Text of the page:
Saturday, March 26, 2022

Then & Now


West Ridgecrest Road on March 27, 2016

West Ridgecrest Road on March 26, 2022

I went back up on April 3 to see if the little bit of rain we had during the week had made any difference, and I wouldn't say that it did, except that maybe the grass is a little taller, and the poppies bloomed. Another difference between 2016 and 2022 is that the embankment itself seems to be less steep. Even with the 2016 picture in my hand, I was unable to reproduce the same vantage point.

The little bit of rain we've had seems to have pushed the spring season along a little bit, though certainly nothing like we had in 2016. Nevertheless, the hillsides were a more cheerful green than the greenish-yellow we found on our last visit, and there were nice patches of sky lupine here and there.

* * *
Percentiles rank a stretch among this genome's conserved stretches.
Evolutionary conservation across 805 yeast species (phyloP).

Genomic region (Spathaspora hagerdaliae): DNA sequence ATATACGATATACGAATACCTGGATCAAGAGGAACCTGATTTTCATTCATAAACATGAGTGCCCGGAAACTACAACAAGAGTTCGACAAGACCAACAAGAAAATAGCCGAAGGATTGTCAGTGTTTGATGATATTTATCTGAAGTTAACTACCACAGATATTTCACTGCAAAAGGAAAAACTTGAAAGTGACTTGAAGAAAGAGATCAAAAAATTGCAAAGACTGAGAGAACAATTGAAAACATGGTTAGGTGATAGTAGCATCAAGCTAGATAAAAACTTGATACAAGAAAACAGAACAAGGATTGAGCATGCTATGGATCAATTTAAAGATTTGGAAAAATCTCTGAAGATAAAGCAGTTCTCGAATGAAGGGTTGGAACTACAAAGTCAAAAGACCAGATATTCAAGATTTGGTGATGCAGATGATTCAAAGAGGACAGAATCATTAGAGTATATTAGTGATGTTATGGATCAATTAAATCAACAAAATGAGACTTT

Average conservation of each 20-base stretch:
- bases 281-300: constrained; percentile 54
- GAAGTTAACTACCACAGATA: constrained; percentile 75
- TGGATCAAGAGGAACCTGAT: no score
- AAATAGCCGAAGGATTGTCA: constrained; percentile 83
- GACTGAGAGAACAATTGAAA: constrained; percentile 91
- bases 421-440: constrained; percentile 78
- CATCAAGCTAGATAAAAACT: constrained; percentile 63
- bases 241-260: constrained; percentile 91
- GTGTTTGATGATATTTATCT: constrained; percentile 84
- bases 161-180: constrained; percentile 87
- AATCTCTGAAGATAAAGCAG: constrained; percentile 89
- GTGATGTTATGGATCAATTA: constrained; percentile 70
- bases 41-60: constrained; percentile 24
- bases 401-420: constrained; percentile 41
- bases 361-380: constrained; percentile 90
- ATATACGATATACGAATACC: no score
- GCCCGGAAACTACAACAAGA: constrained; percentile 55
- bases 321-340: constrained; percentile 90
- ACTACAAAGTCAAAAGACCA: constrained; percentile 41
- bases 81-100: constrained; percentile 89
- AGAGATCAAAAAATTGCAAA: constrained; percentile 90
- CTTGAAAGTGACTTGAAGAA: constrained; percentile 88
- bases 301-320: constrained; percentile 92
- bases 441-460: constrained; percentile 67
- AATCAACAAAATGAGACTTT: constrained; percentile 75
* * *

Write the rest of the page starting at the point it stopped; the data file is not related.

Although it was still very dry in the woods, there was lots of birdsong. We heard the easily identified birds such as flicker, acorn woodpecker, robin, red-breasted nuthatch, steller's jay, junco, quail, turkey, chickadee, and western bluebird. And if my Merlin app is to be believed, we also heard warbling vireo, black-throated gray warbler, townsend's warbler, purple finch, violet-green swallow, hermit warbler, and brown creeper.

Beautiful day from the Coastal Trail along Bolinas Ridge, looking out over Stinson Beach and Bolinas. This hike starts at Rock Spring, goes up and over the Old Mine Trail and down to the Matt Davis Trail, then takes the fork up onto the Coastal Trail as far as the Willow Camp Fire Road. From there it goes up and over West Ridgecrest and descends Laurel Dell Road to pick up the Cataract Trail where it swings upstream to close the loop.